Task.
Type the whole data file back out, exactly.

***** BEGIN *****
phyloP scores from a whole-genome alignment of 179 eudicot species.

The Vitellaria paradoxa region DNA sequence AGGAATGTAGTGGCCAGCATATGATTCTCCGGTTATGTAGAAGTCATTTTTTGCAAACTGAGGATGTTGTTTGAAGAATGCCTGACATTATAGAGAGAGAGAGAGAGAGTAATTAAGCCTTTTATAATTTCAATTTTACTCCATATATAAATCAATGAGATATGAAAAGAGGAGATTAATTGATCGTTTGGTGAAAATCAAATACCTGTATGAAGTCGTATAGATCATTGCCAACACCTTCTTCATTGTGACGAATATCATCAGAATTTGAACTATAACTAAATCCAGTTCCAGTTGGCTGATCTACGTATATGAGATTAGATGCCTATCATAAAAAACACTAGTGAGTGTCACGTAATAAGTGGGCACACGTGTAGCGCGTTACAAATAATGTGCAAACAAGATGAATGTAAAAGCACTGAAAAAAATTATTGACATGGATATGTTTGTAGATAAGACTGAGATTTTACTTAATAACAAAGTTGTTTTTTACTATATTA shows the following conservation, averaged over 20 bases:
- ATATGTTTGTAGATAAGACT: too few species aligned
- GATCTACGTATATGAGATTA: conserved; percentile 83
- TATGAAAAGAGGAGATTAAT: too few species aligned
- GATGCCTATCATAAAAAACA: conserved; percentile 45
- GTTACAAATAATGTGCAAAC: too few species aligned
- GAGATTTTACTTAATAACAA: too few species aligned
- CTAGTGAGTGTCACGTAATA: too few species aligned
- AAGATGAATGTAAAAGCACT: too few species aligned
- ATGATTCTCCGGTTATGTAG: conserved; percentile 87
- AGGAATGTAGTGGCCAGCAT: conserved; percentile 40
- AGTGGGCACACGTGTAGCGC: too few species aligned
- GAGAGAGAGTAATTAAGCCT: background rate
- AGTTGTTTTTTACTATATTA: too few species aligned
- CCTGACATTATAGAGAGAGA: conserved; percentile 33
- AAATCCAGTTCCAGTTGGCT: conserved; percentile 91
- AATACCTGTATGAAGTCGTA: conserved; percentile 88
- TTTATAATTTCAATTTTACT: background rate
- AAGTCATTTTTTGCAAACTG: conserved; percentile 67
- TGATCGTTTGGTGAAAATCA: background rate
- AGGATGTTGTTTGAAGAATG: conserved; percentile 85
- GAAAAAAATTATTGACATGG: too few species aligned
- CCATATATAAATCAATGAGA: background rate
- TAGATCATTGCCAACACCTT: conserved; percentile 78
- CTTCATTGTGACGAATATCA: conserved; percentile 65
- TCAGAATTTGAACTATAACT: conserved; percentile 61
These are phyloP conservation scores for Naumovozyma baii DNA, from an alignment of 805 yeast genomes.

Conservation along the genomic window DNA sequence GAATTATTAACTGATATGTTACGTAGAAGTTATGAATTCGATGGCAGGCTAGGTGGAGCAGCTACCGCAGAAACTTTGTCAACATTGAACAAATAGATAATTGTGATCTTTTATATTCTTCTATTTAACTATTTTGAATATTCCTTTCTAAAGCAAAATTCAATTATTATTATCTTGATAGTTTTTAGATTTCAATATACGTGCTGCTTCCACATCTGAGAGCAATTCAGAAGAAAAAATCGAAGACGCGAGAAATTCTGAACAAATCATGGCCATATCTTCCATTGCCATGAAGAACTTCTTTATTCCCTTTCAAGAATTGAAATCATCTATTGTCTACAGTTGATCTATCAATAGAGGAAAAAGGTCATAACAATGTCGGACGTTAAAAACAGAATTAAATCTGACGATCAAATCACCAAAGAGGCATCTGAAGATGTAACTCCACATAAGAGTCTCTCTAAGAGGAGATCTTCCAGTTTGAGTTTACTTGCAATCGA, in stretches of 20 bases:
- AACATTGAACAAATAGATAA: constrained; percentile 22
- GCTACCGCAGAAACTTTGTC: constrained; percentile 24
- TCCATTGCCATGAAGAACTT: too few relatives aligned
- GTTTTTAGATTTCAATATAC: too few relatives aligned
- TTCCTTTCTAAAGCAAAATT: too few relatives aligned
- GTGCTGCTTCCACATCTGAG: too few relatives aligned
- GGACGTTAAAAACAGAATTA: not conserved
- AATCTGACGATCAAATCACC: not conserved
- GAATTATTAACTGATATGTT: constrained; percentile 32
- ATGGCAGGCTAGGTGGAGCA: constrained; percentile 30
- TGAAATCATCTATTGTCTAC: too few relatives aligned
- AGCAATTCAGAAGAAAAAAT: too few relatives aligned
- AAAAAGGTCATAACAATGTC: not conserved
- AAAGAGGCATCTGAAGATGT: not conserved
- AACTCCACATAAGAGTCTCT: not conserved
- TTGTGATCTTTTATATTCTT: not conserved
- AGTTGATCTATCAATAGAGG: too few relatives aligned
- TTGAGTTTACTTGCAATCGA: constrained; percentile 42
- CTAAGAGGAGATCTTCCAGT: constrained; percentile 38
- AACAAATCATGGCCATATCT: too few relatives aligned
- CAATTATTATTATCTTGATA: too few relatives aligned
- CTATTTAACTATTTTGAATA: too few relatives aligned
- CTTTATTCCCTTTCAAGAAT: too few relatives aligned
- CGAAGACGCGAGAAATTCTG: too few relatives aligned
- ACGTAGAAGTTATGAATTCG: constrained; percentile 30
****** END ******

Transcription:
phyloP scores from a whole-genome alignment of 179 eudicot species.

The Vitellaria paradoxa region DNA sequence AGGAATGTAGTGGCCAGCATATGATTCTCCGGTTATGTAGAAGTCATTTTTTGCAAACTGAGGATGTTGTTTGAAGAATGCCTGACATTATAGAGAGAGAGAGAGAGAGTAATTAAGCCTTTTATAATTTCAATTTTACTCCATATATAAATCAATGAGATATGAAAAGAGGAGATTAATTGATCGTTTGGTGAAAATCAAATACCTGTATGAAGTCGTATAGATCATTGCCAACACCTTCTTCATTGTGACGAATATCATCAGAATTTGAACTATAACTAAATCCAGTTCCAGTTGGCTGATCTACGTATATGAGATTAGATGCCTATCATAAAAAACACTAGTGAGTGTCACGTAATAAGTGGGCACACGTGTAGCGCGTTACAAATAATGTGCAAACAAGATGAATGTAAAAGCACTGAAAAAAATTATTGACATGGATATGTTTGTAGATAAGACTGAGATTTTACTTAATAACAAAGTTGTTTTTTACTATATTA shows the following conservation, averaged over 20 bases:
- ATATGTTTGTAGATAAGACT: too few species aligned
- GATCTACGTATATGAGATTA: conserved; percentile 83
- TATGAAAAGAGGAGATTAAT: too few species aligned
- GATGCCTATCATAAAAAACA: conserved; percentile 45
- GTTACAAATAATGTGCAAAC: too few species aligned
- GAGATTTTACTTAATAACAA: too few species aligned
- CTAGTGAGTGTCACGTAATA: too few species aligned
- AAGATGAATGTAAAAGCACT: too few species aligned
- ATGATTCTCCGGTTATGTAG: conserved; percentile 87
- AGGAATGTAGTGGCCAGCAT: conserved; percentile 40
- AGTGGGCACACGTGTAGCGC: too few species aligned
- GAGAGAGAGTAATTAAGCCT: background rate
- AGTTGTTTTTTACTATATTA: too few species aligned
- CCTGACATTATAGAGAGAGA: conserved; percentile 33
- AAATCCAGTTCCAGTTGGCT: conserved; percentile 91
- AATACCTGTATGAAGTCGTA: conserved; percentile 88
- TTTATAATTTCAATTTTACT: background rate
- AAGTCATTTTTTGCAAACTG: conserved; percentile 67
- TGATCGTTTGGTGAAAATCA: background rate
- AGGATGTTGTTTGAAGAATG: conserved; percentile 85
- GAAAAAAATTATTGACATGG: too few species aligned
- CCATATATAAATCAATGAGA: background rate
- TAGATCATTGCCAACACCTT: conserved; percentile 78
- CTTCATTGTGACGAATATCA: conserved; percentile 65
- TCAGAATTTGAACTATAACT: conserved; percentile 61
These are phyloP conservation scores for Naumovozyma baii DNA, from an alignment of 805 yeast genomes.

Conservation along the genomic window DNA sequence GAATTATTAACTGATATGTTACGTAGAAGTTATGAATTCGATGGCAGGCTAGGTGGAGCAGCTACCGCAGAAACTTTGTCAACATTGAACAAATAGATAATTGTGATCTTTTATATTCTTCTATTTAACTATTTTGAATATTCCTTTCTAAAGCAAAATTCAATTATTATTATCTTGATAGTTTTTAGATTTCAATATACGTGCTGCTTCCACATCTGAGAGCAATTCAGAAGAAAAAATCGAAGACGCGAGAAATTCTGAACAAATCATGGCCATATCTTCCATTGCCATGAAGAACTTCTTTATTCCCTTTCAAGAATTGAAATCATCTATTGTCTACAGTTGATCTATCAATAGAGGAAAAAGGTCATAACAATGTCGGACGTTAAAAACAGAATTAAATCTGACGATCAAATCACCAAAGAGGCATCTGAAGATGTAACTCCACATAAGAGTCTCTCTAAGAGGAGATCTTCCAGTTTGAGTTTACTTGCAATCGA, in stretches of 20 bases:
- AACATTGAACAAATAGATAA: constrained; percentile 22
- GCTACCGCAGAAACTTTGTC: constrained; percentile 24
- TCCATTGCCATGAAGAACTT: too few relatives aligned
- GTTTTTAGATTTCAATATAC: too few relatives aligned
- TTCCTTTCTAAAGCAAAATT: too few relatives aligned
- GTGCTGCTTCCACATCTGAG: too few relatives aligned
- GGACGTTAAAAACAGAATTA: not conserved
- AATCTGACGATCAAATCACC: not conserved
- GAATTATTAACTGATATGTT: constrained; percentile 32
- ATGGCAGGCTAGGTGGAGCA: constrained; percentile 30
- TGAAATCATCTATTGTCTAC: too few relatives aligned
- AGCAATTCAGAAGAAAAAAT: too few relatives aligned
- AAAAAGGTCATAACAATGTC: not conserved
- AAAGAGGCATCTGAAGATGT: not conserved
- AACTCCACATAAGAGTCTCT: not conserved
- TTGTGATCTTTTATATTCTT: not conserved
- AGTTGATCTATCAATAGAGG: too few relatives aligned
- TTGAGTTTACTTGCAATCGA: constrained; percentile 42
- CTAAGAGGAGATCTTCCAGT: constrained; percentile 38
- AACAAATCATGGCCATATCT: too few relatives aligned
- CAATTATTATTATCTTGATA: too few relatives aligned
- CTATTTAACTATTTTGAATA: too few relatives aligned
- CTTTATTCCCTTTCAAGAAT: too few relatives aligned
- CGAAGACGCGAGAAATTCTG: too few relatives aligned
- ACGTAGAAGTTATGAATTCG: constrained; percentile 30